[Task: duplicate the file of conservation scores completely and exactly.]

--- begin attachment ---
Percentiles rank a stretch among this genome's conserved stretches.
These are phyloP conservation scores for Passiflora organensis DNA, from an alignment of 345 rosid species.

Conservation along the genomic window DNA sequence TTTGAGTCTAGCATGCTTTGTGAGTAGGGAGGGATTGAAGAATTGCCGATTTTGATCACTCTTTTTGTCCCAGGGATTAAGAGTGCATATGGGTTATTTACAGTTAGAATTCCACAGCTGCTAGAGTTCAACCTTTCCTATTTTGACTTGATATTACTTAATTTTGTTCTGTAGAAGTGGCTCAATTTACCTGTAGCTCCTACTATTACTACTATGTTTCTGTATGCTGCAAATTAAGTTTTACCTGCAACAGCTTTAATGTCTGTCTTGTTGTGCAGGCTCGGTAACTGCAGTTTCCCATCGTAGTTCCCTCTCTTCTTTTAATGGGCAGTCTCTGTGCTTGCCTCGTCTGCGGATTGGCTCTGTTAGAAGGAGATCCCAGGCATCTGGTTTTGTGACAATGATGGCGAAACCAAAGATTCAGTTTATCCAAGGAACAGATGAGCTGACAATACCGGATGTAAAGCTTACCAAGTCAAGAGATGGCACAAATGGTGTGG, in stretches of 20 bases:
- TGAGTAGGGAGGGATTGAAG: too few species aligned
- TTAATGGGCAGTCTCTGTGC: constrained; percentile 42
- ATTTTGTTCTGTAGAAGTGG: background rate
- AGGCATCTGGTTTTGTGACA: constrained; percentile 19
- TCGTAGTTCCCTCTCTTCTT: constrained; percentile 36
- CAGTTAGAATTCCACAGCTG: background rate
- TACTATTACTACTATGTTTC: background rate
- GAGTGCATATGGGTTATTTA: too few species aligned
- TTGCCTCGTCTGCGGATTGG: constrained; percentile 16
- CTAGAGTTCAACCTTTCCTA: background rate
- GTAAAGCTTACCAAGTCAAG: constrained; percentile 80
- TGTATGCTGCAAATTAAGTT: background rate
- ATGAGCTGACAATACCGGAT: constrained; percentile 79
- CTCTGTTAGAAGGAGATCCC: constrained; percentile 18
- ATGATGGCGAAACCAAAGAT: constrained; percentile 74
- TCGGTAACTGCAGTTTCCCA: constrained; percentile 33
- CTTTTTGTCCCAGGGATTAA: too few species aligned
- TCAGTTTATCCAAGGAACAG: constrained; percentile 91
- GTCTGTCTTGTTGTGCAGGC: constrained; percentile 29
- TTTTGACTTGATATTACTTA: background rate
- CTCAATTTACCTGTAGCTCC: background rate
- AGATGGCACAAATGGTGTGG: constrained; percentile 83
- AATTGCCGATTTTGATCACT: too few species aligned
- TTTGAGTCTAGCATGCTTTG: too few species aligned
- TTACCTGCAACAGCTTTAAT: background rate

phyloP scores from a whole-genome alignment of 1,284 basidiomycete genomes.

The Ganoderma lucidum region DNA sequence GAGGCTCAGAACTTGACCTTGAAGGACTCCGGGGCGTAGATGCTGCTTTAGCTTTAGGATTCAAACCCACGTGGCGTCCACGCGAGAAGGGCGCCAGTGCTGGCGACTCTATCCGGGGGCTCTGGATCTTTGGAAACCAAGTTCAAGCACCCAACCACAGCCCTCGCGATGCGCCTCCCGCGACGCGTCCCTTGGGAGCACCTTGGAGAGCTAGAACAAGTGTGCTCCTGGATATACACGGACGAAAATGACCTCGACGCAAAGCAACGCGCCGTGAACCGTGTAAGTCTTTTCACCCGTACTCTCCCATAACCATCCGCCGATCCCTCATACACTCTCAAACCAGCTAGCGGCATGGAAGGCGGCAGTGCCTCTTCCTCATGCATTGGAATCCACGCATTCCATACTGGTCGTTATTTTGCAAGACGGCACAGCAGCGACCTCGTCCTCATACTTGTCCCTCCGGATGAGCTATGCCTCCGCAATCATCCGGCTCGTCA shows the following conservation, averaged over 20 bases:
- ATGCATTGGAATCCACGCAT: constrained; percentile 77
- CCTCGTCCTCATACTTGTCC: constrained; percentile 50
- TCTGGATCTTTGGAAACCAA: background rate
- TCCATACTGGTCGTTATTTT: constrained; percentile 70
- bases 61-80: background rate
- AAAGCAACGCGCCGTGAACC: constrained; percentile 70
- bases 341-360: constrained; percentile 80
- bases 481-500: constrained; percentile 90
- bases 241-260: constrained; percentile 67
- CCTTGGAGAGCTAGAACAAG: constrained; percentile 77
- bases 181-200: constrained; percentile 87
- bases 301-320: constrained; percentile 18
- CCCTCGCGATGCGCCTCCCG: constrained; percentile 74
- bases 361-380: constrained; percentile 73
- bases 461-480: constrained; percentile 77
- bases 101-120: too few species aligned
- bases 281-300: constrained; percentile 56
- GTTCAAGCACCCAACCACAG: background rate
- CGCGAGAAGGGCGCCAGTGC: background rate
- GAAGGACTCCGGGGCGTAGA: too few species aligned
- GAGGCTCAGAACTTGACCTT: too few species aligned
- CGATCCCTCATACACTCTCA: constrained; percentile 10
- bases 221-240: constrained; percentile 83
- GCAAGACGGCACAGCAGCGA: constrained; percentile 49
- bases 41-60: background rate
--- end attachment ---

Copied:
Percentiles rank a stretch among this genome's conserved stretches.
These are phyloP conservation scores for Passiflora organensis DNA, from an alignment of 345 rosid species.

Conservation along the genomic window DNA sequence TTTGAGTCTAGCATGCTTTGTGAGTAGGGAGGGATTGAAGAATTGCCGATTTTGATCACTCTTTTTGTCCCAGGGATTAAGAGTGCATATGGGTTATTTACAGTTAGAATTCCACAGCTGCTAGAGTTCAACCTTTCCTATTTTGACTTGATATTACTTAATTTTGTTCTGTAGAAGTGGCTCAATTTACCTGTAGCTCCTACTATTACTACTATGTTTCTGTATGCTGCAAATTAAGTTTTACCTGCAACAGCTTTAATGTCTGTCTTGTTGTGCAGGCTCGGTAACTGCAGTTTCCCATCGTAGTTCCCTCTCTTCTTTTAATGGGCAGTCTCTGTGCTTGCCTCGTCTGCGGATTGGCTCTGTTAGAAGGAGATCCCAGGCATCTGGTTTTGTGACAATGATGGCGAAACCAAAGATTCAGTTTATCCAAGGAACAGATGAGCTGACAATACCGGATGTAAAGCTTACCAAGTCAAGAGATGGCACAAATGGTGTGG, in stretches of 20 bases:
- TGAGTAGGGAGGGATTGAAG: too few species aligned
- TTAATGGGCAGTCTCTGTGC: constrained; percentile 42
- ATTTTGTTCTGTAGAAGTGG: background rate
- AGGCATCTGGTTTTGTGACA: constrained; percentile 19
- TCGTAGTTCCCTCTCTTCTT: constrained; percentile 36
- CAGTTAGAATTCCACAGCTG: background rate
- TACTATTACTACTATGTTTC: background rate
- GAGTGCATATGGGTTATTTA: too few species aligned
- TTGCCTCGTCTGCGGATTGG: constrained; percentile 16
- CTAGAGTTCAACCTTTCCTA: background rate
- GTAAAGCTTACCAAGTCAAG: constrained; percentile 80
- TGTATGCTGCAAATTAAGTT: background rate
- ATGAGCTGACAATACCGGAT: constrained; percentile 79
- CTCTGTTAGAAGGAGATCCC: constrained; percentile 18
- ATGATGGCGAAACCAAAGAT: constrained; percentile 74
- TCGGTAACTGCAGTTTCCCA: constrained; percentile 33
- CTTTTTGTCCCAGGGATTAA: too few species aligned
- TCAGTTTATCCAAGGAACAG: constrained; percentile 91
- GTCTGTCTTGTTGTGCAGGC: constrained; percentile 29
- TTTTGACTTGATATTACTTA: background rate
- CTCAATTTACCTGTAGCTCC: background rate
- AGATGGCACAAATGGTGTGG: constrained; percentile 83
- AATTGCCGATTTTGATCACT: too few species aligned
- TTTGAGTCTAGCATGCTTTG: too few species aligned
- TTACCTGCAACAGCTTTAAT: background rate

phyloP scores from a whole-genome alignment of 1,284 basidiomycete genomes.

The Ganoderma lucidum region DNA sequence GAGGCTCAGAACTTGACCTTGAAGGACTCCGGGGCGTAGATGCTGCTTTAGCTTTAGGATTCAAACCCACGTGGCGTCCACGCGAGAAGGGCGCCAGTGCTGGCGACTCTATCCGGGGGCTCTGGATCTTTGGAAACCAAGTTCAAGCACCCAACCACAGCCCTCGCGATGCGCCTCCCGCGACGCGTCCCTTGGGAGCACCTTGGAGAGCTAGAACAAGTGTGCTCCTGGATATACACGGACGAAAATGACCTCGACGCAAAGCAACGCGCCGTGAACCGTGTAAGTCTTTTCACCCGTACTCTCCCATAACCATCCGCCGATCCCTCATACACTCTCAAACCAGCTAGCGGCATGGAAGGCGGCAGTGCCTCTTCCTCATGCATTGGAATCCACGCATTCCATACTGGTCGTTATTTTGCAAGACGGCACAGCAGCGACCTCGTCCTCATACTTGTCCCTCCGGATGAGCTATGCCTCCGCAATCATCCGGCTCGTCA shows the following conservation, averaged over 20 bases:
- ATGCATTGGAATCCACGCAT: constrained; percentile 77
- CCTCGTCCTCATACTTGTCC: constrained; percentile 50
- TCTGGATCTTTGGAAACCAA: background rate
- TCCATACTGGTCGTTATTTT: constrained; percentile 70
- bases 61-80: background rate
- AAAGCAACGCGCCGTGAACC: constrained; percentile 70
- bases 341-360: constrained; percentile 80
- bases 481-500: constrained; percentile 90
- bases 241-260: constrained; percentile 67
- CCTTGGAGAGCTAGAACAAG: constrained; percentile 77
- bases 181-200: constrained; percentile 87
- bases 301-320: constrained; percentile 18
- CCCTCGCGATGCGCCTCCCG: constrained; percentile 74
- bases 361-380: constrained; percentile 73
- bases 461-480: constrained; percentile 77
- bases 101-120: too few species aligned
- bases 281-300: constrained; percentile 56
- GTTCAAGCACCCAACCACAG: background rate
- CGCGAGAAGGGCGCCAGTGC: background rate
- GAAGGACTCCGGGGCGTAGA: too few species aligned
- GAGGCTCAGAACTTGACCTT: too few species aligned
- CGATCCCTCATACACTCTCA: constrained; percentile 10
- bases 221-240: constrained; percentile 83
- GCAAGACGGCACAGCAGCGA: constrained; percentile 49
- bases 41-60: background rate